The collapse of U.S. oil prices earlier this week and a rise in natural gas futures cut the oil-to-gas ratio to its lowest since January 2019, as some analysts saw a silver lining in the oil price drop for gas output.
Gas bucked the rest of the energy sector on March 9, jumping as much as 7%, even as oil prices suffered their worst day since the 1991 Gulf War due to a price war between Saudi Arabia and Russia that threatened to overwhelm markets with supply.
The oil-to-gas ratio, or the level at which oil trades compared with gas, fell to 18:1 on March 9. That compares with a recent six-year high of oil trading 31 times over gas in January.
In recent months, gas prices have suffered because oil producers, who were profiting from strong worldwide demand for crude, also produce a ton of what’s known as associated gas—gas that is a byproduct of crude output.
Now that oil prices have dropped to their lowest since 2016, analysts expect U.S. producers to cut new oil drilling in the shale basins that produce most of the associated gas like the Permian in West Texas and eastern New Mexico.
That would result in less associated gas production, making output from gas wells in other basins, like the Marcellus and Utica in Pennsylvania, West Virginia and Ohio, more valuable.
That’s why gas prices and the stocks of several gas-focused energy firms like EQT Corp. (up 10%), Southwestern Energy Corp. (up 17%) and CNX Resources Corp. (up 8%) and Cabot Oil & Gas Corp. (up 3%) are rising this week.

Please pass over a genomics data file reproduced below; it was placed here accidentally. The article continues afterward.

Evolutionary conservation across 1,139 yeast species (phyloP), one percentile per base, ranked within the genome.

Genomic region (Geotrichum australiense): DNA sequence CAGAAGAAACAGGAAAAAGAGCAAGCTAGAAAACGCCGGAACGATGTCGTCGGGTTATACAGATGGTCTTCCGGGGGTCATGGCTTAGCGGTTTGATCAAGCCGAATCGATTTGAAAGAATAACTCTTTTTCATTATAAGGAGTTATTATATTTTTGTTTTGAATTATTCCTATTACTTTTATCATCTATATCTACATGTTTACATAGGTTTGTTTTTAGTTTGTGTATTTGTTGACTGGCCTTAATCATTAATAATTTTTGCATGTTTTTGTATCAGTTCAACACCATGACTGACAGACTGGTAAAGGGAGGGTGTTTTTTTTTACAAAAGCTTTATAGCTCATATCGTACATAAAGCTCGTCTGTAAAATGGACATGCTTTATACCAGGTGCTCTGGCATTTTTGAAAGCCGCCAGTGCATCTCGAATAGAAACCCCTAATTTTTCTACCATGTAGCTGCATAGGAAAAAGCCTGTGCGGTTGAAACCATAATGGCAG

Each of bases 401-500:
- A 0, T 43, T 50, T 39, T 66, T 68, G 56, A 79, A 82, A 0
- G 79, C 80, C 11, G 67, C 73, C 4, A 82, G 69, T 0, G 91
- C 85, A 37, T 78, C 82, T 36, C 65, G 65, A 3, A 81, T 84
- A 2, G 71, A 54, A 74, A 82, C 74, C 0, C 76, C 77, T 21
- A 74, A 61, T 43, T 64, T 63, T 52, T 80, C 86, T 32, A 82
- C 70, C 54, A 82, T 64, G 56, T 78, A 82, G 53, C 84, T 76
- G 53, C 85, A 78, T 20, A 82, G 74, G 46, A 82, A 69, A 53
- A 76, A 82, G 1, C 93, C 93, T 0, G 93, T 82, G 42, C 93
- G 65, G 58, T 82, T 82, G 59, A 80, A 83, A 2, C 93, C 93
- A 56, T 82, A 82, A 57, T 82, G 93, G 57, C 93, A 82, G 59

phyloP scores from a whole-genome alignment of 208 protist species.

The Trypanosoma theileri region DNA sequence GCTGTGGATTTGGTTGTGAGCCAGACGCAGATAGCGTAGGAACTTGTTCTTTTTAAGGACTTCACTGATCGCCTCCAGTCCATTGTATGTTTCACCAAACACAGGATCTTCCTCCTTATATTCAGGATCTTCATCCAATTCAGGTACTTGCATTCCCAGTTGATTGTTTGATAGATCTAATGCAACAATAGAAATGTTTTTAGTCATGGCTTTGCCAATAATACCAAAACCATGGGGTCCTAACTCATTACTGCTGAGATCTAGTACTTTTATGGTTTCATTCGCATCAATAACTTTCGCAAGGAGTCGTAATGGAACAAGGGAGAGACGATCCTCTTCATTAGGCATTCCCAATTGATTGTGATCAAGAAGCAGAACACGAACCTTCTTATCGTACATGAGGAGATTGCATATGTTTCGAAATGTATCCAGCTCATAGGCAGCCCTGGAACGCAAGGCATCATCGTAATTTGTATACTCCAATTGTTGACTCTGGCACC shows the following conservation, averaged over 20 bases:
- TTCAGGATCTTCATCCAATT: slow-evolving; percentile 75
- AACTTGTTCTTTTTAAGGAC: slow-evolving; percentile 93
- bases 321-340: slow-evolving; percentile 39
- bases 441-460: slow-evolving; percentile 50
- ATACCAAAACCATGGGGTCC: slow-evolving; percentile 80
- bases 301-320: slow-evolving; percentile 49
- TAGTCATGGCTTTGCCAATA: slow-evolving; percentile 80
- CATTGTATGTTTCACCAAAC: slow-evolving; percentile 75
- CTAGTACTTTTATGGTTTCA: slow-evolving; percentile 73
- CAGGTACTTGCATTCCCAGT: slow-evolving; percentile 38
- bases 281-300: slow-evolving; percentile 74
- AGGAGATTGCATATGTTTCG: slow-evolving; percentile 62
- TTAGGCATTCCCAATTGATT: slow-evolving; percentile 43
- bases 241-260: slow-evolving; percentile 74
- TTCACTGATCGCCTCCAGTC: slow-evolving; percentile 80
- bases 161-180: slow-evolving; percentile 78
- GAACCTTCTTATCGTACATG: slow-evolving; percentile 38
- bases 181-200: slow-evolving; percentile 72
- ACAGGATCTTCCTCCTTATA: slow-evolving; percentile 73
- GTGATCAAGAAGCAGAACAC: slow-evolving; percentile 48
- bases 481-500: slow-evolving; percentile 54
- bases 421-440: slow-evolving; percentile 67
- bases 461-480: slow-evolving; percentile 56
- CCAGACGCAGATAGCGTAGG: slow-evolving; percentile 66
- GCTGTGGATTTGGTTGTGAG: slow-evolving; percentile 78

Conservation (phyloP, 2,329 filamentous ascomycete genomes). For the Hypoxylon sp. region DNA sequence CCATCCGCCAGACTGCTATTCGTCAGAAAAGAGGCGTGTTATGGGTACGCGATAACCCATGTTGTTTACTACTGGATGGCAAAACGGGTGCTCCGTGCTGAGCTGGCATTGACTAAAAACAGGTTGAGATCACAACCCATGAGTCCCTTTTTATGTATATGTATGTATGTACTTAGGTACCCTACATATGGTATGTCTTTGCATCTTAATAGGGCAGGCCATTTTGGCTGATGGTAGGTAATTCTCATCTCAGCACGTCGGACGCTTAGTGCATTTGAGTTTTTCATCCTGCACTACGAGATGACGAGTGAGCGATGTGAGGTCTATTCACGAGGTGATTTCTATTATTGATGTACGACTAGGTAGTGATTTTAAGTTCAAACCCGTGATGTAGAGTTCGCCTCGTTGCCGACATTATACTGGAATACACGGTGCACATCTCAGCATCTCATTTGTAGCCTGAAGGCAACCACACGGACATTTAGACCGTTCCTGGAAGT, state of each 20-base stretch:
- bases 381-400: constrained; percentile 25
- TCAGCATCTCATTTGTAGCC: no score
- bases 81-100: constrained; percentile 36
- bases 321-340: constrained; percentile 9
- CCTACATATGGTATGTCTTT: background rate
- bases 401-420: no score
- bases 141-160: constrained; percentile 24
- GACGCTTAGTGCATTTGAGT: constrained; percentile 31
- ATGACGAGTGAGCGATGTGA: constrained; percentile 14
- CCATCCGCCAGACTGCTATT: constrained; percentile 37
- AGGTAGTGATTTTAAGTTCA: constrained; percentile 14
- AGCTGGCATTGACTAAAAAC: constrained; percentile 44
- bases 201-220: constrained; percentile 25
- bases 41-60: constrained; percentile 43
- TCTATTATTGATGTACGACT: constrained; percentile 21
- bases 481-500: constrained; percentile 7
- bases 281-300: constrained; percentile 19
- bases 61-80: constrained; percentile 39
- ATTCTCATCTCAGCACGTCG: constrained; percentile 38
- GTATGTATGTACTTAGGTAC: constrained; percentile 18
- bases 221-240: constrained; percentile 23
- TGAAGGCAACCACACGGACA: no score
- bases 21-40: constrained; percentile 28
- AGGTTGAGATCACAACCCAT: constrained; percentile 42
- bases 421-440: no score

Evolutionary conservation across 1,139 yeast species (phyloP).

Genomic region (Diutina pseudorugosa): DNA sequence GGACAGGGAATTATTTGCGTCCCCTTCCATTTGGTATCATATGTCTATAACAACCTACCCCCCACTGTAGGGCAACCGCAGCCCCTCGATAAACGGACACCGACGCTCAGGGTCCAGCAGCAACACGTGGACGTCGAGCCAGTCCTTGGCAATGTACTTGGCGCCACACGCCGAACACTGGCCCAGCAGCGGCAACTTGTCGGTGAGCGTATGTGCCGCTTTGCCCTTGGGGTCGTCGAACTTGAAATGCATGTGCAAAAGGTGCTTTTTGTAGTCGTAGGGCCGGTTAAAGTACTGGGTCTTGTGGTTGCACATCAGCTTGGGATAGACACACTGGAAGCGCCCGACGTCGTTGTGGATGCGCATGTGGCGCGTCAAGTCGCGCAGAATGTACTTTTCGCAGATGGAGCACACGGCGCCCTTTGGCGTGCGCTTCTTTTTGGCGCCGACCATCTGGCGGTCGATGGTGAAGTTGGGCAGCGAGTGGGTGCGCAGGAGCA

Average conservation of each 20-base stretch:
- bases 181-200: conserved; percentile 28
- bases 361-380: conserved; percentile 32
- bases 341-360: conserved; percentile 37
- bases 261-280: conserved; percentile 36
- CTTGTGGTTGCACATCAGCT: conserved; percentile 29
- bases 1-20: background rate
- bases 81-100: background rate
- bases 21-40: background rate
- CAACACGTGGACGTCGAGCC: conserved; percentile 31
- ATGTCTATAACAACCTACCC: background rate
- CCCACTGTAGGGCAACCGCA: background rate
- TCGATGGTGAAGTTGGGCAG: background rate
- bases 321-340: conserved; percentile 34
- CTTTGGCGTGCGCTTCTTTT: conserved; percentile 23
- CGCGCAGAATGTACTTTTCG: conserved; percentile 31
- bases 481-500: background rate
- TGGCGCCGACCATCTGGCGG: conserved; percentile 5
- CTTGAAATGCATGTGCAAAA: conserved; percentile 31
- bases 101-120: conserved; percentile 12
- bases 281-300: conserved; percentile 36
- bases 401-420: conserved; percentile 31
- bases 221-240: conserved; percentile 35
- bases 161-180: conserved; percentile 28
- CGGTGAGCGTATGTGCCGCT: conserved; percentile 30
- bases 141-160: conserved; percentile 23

Traders said U.S. demand for gas could rise in coming months as low prices encourage power companies to burn more gas than coal. Gas has been the leading source of U.S. electric generation after it took that title from coal in 2016.
Despite recent gains in gas futures, analysts still expect gas prices at the Henry Hub benchmark in Louisiana will drop in 2020 to their lowest annual average since 1998.
On an energy equivalent basis, oil should trade 6 times over gas.
So far in 2020, crude prices have traded about 27 times over gas. That compares with 22 times over gas in 2019 and 19 times over gas during the prior five years (2014-2018).
The ratio peaked at 54:1 in April 2012 and bottomed at 3:1 in December 2000.
Halliburton's stock has fallen around 70% in the past four weeks, to $6.14. The oilfield services provider already took a series of aggressive cost-cutting measures last year.
Investments are likely to fall to $61 billion, or by 68%, if the Brent crude price stays at about $30 per barrel.
U.S. oil output growth is expected to slow over the next five years, likely prompting oil majors to "gobble up" smaller shale oil producers, Mark Papa told Reuters.